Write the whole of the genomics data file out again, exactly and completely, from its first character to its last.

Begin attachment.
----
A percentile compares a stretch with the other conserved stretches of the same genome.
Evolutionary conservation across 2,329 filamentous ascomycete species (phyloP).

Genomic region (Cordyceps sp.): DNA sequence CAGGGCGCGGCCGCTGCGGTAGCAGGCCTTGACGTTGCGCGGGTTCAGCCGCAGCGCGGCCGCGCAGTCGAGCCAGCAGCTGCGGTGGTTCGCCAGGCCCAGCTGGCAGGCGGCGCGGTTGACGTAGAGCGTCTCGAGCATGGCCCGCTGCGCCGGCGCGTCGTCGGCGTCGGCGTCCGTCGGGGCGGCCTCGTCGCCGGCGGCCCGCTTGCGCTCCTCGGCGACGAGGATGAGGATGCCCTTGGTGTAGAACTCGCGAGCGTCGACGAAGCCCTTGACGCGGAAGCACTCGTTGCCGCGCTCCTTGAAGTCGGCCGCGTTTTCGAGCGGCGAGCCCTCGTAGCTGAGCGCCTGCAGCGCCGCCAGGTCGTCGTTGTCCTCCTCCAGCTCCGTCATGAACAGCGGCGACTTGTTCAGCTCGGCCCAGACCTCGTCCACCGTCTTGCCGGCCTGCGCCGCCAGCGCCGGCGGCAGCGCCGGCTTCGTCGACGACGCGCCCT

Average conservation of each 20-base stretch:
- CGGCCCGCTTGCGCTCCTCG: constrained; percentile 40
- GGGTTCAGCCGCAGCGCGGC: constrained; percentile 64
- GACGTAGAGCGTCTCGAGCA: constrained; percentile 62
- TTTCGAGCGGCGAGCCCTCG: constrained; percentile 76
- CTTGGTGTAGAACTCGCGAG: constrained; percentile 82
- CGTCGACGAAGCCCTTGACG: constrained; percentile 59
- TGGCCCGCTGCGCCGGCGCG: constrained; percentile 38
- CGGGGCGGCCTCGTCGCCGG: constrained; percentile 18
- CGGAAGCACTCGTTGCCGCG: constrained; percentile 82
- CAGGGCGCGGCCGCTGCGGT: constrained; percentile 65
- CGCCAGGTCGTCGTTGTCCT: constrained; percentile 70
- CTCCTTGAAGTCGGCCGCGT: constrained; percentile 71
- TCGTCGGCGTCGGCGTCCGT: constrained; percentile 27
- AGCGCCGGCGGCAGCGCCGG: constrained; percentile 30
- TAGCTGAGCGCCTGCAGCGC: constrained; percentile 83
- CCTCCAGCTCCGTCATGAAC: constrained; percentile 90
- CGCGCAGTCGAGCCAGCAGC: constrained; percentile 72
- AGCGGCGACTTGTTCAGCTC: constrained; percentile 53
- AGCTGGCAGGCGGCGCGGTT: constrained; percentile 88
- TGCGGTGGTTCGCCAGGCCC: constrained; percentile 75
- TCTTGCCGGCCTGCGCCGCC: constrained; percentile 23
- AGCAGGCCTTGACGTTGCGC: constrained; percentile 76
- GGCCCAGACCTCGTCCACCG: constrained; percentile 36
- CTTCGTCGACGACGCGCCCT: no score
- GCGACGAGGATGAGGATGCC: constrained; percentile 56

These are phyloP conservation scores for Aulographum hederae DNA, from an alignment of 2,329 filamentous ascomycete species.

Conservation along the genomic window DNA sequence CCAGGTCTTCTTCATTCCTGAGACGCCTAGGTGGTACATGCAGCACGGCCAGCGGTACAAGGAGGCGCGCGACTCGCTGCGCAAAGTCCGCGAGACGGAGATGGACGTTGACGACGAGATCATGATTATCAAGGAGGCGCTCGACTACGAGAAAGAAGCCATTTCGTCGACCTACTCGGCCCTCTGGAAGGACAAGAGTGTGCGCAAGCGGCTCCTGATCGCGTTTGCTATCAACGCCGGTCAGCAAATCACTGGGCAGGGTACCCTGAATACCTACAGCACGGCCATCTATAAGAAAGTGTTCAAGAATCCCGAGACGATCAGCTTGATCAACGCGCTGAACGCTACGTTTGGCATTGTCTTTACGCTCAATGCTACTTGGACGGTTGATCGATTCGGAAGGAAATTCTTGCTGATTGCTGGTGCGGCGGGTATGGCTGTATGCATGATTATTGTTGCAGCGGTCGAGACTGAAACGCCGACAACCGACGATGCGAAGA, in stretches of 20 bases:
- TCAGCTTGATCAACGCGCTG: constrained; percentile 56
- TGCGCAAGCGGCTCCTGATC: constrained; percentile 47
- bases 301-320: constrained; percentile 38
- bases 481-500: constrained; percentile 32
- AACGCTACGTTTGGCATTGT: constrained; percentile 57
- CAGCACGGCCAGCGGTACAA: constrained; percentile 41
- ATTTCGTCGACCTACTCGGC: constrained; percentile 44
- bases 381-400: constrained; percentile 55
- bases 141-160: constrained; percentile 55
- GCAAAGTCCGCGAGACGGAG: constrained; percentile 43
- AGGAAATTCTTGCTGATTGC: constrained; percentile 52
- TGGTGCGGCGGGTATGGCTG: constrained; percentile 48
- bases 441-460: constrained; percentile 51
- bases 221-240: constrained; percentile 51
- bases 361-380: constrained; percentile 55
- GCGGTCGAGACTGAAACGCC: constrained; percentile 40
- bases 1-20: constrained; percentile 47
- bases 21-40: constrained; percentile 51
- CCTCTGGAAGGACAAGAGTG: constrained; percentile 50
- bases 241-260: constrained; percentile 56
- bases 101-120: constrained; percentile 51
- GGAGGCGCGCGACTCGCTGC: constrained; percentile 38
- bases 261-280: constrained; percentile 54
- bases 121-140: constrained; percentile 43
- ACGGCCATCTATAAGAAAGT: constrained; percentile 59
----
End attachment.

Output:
A percentile compares a stretch with the other conserved stretches of the same genome.
Evolutionary conservation across 2,329 filamentous ascomycete species (phyloP).

Genomic region (Cordyceps sp.): DNA sequence CAGGGCGCGGCCGCTGCGGTAGCAGGCCTTGACGTTGCGCGGGTTCAGCCGCAGCGCGGCCGCGCAGTCGAGCCAGCAGCTGCGGTGGTTCGCCAGGCCCAGCTGGCAGGCGGCGCGGTTGACGTAGAGCGTCTCGAGCATGGCCCGCTGCGCCGGCGCGTCGTCGGCGTCGGCGTCCGTCGGGGCGGCCTCGTCGCCGGCGGCCCGCTTGCGCTCCTCGGCGACGAGGATGAGGATGCCCTTGGTGTAGAACTCGCGAGCGTCGACGAAGCCCTTGACGCGGAAGCACTCGTTGCCGCGCTCCTTGAAGTCGGCCGCGTTTTCGAGCGGCGAGCCCTCGTAGCTGAGCGCCTGCAGCGCCGCCAGGTCGTCGTTGTCCTCCTCCAGCTCCGTCATGAACAGCGGCGACTTGTTCAGCTCGGCCCAGACCTCGTCCACCGTCTTGCCGGCCTGCGCCGCCAGCGCCGGCGGCAGCGCCGGCTTCGTCGACGACGCGCCCT

Average conservation of each 20-base stretch:
- CGGCCCGCTTGCGCTCCTCG: constrained; percentile 40
- GGGTTCAGCCGCAGCGCGGC: constrained; percentile 64
- GACGTAGAGCGTCTCGAGCA: constrained; percentile 62
- TTTCGAGCGGCGAGCCCTCG: constrained; percentile 76
- CTTGGTGTAGAACTCGCGAG: constrained; percentile 82
- CGTCGACGAAGCCCTTGACG: constrained; percentile 59
- TGGCCCGCTGCGCCGGCGCG: constrained; percentile 38
- CGGGGCGGCCTCGTCGCCGG: constrained; percentile 18
- CGGAAGCACTCGTTGCCGCG: constrained; percentile 82
- CAGGGCGCGGCCGCTGCGGT: constrained; percentile 65
- CGCCAGGTCGTCGTTGTCCT: constrained; percentile 70
- CTCCTTGAAGTCGGCCGCGT: constrained; percentile 71
- TCGTCGGCGTCGGCGTCCGT: constrained; percentile 27
- AGCGCCGGCGGCAGCGCCGG: constrained; percentile 30
- TAGCTGAGCGCCTGCAGCGC: constrained; percentile 83
- CCTCCAGCTCCGTCATGAAC: constrained; percentile 90
- CGCGCAGTCGAGCCAGCAGC: constrained; percentile 72
- AGCGGCGACTTGTTCAGCTC: constrained; percentile 53
- AGCTGGCAGGCGGCGCGGTT: constrained; percentile 88
- TGCGGTGGTTCGCCAGGCCC: constrained; percentile 75
- TCTTGCCGGCCTGCGCCGCC: constrained; percentile 23
- AGCAGGCCTTGACGTTGCGC: constrained; percentile 76
- GGCCCAGACCTCGTCCACCG: constrained; percentile 36
- CTTCGTCGACGACGCGCCCT: no score
- GCGACGAGGATGAGGATGCC: constrained; percentile 56

These are phyloP conservation scores for Aulographum hederae DNA, from an alignment of 2,329 filamentous ascomycete species.

Conservation along the genomic window DNA sequence CCAGGTCTTCTTCATTCCTGAGACGCCTAGGTGGTACATGCAGCACGGCCAGCGGTACAAGGAGGCGCGCGACTCGCTGCGCAAAGTCCGCGAGACGGAGATGGACGTTGACGACGAGATCATGATTATCAAGGAGGCGCTCGACTACGAGAAAGAAGCCATTTCGTCGACCTACTCGGCCCTCTGGAAGGACAAGAGTGTGCGCAAGCGGCTCCTGATCGCGTTTGCTATCAACGCCGGTCAGCAAATCACTGGGCAGGGTACCCTGAATACCTACAGCACGGCCATCTATAAGAAAGTGTTCAAGAATCCCGAGACGATCAGCTTGATCAACGCGCTGAACGCTACGTTTGGCATTGTCTTTACGCTCAATGCTACTTGGACGGTTGATCGATTCGGAAGGAAATTCTTGCTGATTGCTGGTGCGGCGGGTATGGCTGTATGCATGATTATTGTTGCAGCGGTCGAGACTGAAACGCCGACAACCGACGATGCGAAGA, in stretches of 20 bases:
- TCAGCTTGATCAACGCGCTG: constrained; percentile 56
- TGCGCAAGCGGCTCCTGATC: constrained; percentile 47
- bases 301-320: constrained; percentile 38
- bases 481-500: constrained; percentile 32
- AACGCTACGTTTGGCATTGT: constrained; percentile 57
- CAGCACGGCCAGCGGTACAA: constrained; percentile 41
- ATTTCGTCGACCTACTCGGC: constrained; percentile 44
- bases 381-400: constrained; percentile 55
- bases 141-160: constrained; percentile 55
- GCAAAGTCCGCGAGACGGAG: constrained; percentile 43
- AGGAAATTCTTGCTGATTGC: constrained; percentile 52
- TGGTGCGGCGGGTATGGCTG: constrained; percentile 48
- bases 441-460: constrained; percentile 51
- bases 221-240: constrained; percentile 51
- bases 361-380: constrained; percentile 55
- GCGGTCGAGACTGAAACGCC: constrained; percentile 40
- bases 1-20: constrained; percentile 47
- bases 21-40: constrained; percentile 51
- CCTCTGGAAGGACAAGAGTG: constrained; percentile 50
- bases 241-260: constrained; percentile 56
- bases 101-120: constrained; percentile 51
- GGAGGCGCGCGACTCGCTGC: constrained; percentile 38
- bases 261-280: constrained; percentile 54
- bases 121-140: constrained; percentile 43
- ACGGCCATCTATAAGAAAGT: constrained; percentile 59